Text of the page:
I’m sure it’s going to be a very long time until there is another book and I don’t know what I’ll do until then? That’s kind of a thing I don’t like?

Should I read this book?

Please, please, please do. I’m pretty sure this is the best fantasy book I’ve read since The Lies of Locke Lamora, which is no mean feat. Make this the next fantasy you read.

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And I Darken by Kiersten White

andidarken

Last week I was on holiday and I read four books – so stay tuned for more reviewing!

Contrary to my usual format, I don’t know if there’s going to be a ‘what I didn’t like’ section for this book. I blasted through this in a day, even though it is 400…500? pages long (I don’t have it with me, awks). This book was released the day before I went on holiday, and I stayed in all day (partly doing dissertation work and packing…partly in anticipation) to wait for my pre-order to arrive. I’m so glad it did, this was a highlight of my reading month. Let’s get into the review.

Synopsis

And I Darken is a retelling of the life of Vlad the Impaler – but in this case, Vlad is a girl, Lada. The blurb markets her as a princess the likes of whom you have never experienced. And while I was initially doubtful this book would deliver on that promise, I can safely say it did. Lada is fierce and fiercesome, determined, proud, loyal but not blindly, and entirely self-centred. Against the rich backdrop of the Ottoman Empire, Lada and her exact opposite brother, Radu the Handsome, must navigate the complicated political terrain, wrestle with their own constantly warring feelings toward each other, and figure out once and for all where their own loyalties lie. Initially, they are unwilling to trust Mehmed, who is after all the son of the sultan who holds them hostage against their father, but soon the three of them come to love and rely on each other in an environment where they can trust little else.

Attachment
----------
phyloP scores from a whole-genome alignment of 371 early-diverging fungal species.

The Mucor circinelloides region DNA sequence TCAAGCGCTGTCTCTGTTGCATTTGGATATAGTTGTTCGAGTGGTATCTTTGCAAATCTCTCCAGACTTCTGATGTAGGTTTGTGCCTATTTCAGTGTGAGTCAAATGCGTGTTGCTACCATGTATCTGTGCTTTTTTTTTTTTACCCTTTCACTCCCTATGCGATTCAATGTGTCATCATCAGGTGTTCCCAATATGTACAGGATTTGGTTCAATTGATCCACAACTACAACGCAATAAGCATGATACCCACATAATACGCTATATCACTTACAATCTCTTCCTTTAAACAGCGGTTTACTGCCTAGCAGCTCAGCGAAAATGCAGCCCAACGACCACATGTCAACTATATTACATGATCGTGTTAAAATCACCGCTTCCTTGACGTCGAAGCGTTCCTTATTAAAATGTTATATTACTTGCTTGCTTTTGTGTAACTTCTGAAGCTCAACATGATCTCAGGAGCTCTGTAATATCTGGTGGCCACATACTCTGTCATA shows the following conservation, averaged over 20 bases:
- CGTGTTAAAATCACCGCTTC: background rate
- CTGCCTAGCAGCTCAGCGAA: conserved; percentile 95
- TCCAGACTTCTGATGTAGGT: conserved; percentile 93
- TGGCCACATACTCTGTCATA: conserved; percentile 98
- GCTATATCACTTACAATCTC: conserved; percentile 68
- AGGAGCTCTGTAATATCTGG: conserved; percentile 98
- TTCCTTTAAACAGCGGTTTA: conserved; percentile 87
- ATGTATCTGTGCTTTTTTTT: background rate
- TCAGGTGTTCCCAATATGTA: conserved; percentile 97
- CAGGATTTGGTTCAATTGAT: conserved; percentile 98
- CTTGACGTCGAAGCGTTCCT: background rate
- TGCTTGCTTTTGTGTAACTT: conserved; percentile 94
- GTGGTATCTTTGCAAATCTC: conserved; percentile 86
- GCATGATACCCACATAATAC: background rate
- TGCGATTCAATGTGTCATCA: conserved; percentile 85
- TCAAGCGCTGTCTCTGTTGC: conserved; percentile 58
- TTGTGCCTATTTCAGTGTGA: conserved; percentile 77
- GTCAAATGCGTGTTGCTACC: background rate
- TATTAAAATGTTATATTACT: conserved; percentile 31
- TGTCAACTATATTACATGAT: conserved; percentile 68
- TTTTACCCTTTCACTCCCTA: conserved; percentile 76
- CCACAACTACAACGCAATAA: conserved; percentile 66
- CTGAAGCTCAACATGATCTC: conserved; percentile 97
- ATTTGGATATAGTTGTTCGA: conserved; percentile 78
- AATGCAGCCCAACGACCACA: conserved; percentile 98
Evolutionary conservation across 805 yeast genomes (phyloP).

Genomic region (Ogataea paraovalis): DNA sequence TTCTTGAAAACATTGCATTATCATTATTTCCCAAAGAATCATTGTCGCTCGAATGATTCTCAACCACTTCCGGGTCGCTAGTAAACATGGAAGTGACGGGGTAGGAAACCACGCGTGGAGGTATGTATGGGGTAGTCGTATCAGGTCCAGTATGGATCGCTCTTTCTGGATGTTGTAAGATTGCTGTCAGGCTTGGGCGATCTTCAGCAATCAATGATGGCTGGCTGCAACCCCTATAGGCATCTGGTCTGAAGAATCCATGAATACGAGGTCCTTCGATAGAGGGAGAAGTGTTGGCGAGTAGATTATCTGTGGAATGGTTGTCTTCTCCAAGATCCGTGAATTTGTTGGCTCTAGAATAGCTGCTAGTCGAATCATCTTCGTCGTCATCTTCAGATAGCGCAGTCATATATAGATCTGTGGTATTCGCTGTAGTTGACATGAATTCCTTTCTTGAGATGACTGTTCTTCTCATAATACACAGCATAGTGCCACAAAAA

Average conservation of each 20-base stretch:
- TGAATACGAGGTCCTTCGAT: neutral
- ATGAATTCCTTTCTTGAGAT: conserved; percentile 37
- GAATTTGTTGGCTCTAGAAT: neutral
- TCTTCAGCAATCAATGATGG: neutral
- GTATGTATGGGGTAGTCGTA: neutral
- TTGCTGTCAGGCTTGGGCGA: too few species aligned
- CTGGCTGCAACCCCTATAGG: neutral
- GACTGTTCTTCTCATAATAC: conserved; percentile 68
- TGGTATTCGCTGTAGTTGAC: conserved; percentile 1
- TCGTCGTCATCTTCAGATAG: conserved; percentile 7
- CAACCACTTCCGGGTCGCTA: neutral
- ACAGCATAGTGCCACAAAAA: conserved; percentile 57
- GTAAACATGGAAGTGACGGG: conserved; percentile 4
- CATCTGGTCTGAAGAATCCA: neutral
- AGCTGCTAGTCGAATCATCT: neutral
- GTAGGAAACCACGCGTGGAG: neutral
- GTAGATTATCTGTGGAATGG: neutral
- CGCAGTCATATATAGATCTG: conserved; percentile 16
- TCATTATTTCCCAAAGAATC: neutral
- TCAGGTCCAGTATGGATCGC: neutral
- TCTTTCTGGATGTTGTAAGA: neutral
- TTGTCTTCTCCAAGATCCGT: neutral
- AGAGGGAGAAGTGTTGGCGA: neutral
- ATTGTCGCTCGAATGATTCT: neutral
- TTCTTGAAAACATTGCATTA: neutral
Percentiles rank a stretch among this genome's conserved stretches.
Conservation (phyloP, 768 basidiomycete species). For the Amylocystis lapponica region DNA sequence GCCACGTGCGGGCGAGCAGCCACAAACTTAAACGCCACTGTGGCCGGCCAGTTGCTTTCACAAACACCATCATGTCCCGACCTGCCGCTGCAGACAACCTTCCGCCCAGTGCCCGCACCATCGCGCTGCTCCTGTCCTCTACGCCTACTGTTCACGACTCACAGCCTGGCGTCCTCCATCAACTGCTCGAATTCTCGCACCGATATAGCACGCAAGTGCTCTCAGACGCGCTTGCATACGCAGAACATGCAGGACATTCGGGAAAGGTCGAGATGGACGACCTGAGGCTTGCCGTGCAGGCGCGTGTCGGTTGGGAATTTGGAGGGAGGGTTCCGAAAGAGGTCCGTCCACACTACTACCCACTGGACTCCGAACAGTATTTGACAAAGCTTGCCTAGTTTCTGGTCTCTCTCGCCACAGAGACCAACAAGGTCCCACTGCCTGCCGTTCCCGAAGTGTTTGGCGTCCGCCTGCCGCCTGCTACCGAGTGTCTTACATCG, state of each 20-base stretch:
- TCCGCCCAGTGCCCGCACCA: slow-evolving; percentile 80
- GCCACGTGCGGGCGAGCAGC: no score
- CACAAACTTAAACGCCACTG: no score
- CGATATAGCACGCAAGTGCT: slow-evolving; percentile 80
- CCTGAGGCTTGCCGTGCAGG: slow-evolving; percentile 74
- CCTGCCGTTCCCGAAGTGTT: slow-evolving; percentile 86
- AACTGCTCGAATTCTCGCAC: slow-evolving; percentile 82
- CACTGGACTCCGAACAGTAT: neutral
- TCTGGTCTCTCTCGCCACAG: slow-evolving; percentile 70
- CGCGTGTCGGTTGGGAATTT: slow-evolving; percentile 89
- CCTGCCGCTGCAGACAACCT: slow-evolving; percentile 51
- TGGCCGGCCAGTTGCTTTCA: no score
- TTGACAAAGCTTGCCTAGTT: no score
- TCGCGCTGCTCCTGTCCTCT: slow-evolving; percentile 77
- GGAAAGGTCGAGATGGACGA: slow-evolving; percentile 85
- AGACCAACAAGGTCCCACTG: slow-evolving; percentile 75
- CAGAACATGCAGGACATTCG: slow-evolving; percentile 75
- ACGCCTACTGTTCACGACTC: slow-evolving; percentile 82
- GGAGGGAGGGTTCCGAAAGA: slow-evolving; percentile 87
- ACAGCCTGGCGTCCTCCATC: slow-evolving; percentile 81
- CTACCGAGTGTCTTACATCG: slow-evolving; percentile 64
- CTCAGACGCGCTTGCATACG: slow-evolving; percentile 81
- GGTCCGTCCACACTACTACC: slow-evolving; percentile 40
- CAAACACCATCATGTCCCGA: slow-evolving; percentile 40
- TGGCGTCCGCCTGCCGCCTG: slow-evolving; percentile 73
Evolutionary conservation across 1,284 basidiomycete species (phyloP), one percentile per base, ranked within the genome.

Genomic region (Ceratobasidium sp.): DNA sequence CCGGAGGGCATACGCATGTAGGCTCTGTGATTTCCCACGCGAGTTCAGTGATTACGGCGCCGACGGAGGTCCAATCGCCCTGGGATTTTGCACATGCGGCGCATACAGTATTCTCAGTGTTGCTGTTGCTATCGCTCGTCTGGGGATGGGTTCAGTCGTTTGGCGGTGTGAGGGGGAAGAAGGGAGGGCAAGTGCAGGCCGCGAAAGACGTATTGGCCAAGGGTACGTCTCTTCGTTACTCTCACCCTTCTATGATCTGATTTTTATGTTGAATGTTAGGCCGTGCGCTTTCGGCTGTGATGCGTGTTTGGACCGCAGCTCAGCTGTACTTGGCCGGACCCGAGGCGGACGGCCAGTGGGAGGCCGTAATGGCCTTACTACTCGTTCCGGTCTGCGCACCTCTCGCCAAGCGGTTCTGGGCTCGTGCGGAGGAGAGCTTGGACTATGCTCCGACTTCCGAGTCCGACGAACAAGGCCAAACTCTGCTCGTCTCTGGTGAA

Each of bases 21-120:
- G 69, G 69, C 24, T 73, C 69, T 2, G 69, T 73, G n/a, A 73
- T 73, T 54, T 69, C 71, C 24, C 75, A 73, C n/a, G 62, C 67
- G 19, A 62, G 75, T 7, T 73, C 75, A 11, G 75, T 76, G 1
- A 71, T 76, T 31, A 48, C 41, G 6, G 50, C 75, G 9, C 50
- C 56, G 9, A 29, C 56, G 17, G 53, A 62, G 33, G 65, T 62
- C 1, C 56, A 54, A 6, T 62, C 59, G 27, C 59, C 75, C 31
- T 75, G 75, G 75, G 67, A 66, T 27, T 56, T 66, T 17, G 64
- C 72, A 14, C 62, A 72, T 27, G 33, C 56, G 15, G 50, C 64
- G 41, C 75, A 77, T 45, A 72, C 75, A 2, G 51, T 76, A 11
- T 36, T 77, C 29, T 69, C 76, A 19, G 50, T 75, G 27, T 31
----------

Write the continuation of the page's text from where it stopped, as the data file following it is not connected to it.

What I liked

Let’s start with the obvious: Lada. She was just great. Flawed in unexpected but un-irritating ways. Quite human, and yet utterly inhuman as well. I related to her more than I thought I would. Radu and Mehmed too, are wonderfully crafted characters. Radu and Lada hold the main third-person narration, and while I connected with each of them in different ways I didn’t find myself placing my own character on them – I liked them, as if they were people I knew and I was invested in what they were trying to achieve. Brilliant characterisation.

The setting. This is a period in history (and geography) I know very little about. Fascinating reading – can’t comment on the accuracy of the research but it was flawlessly utilised in the storytelling, not imposing or overwhelming but (certainly from the perspective of a know-nothing Ottoman-ignorant like me) felt real. Well-composed, narratively astute and complementary to the story.

The length. This is an odd one to choose, probably. But as much as I love a chunky book, this one was on the short side of an epic and the long side of a YA novel. It was just the right length for a day of sofa-bound reading when I got sick on holiday. It didn’t drag, and it didn’t rush.

What I didn’t like

Had to put this section in here just for standard formatting sake but do I have anything I didn’t like?

Not really. I felt pretty good about most aspects of this.

I guess, could have had a bit more of the Dad? Prince Vlad of Wallachia The whole conflict on his side of things sounded quite fun, with forces amassed against him, and him an uncaring, spineless and selfish leader. BUT I reckon we’re going to get more of the conflict in Wallachia in the next book, and through a more interesting lens too (but here there be spoilers, so I shan’t elaborate).

Should I read this?

If you’re in the market for some historical epic, without conventional romances or history itself quite as you know it, or if you want to complex, engaging, and morally dubious characters, or if you have been hearing about this and weren’t sure whether to pick it up, then YES. Do read it. Then let me know what you think. Can’t wait for book two.

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This Savage Song by V.E. Schwab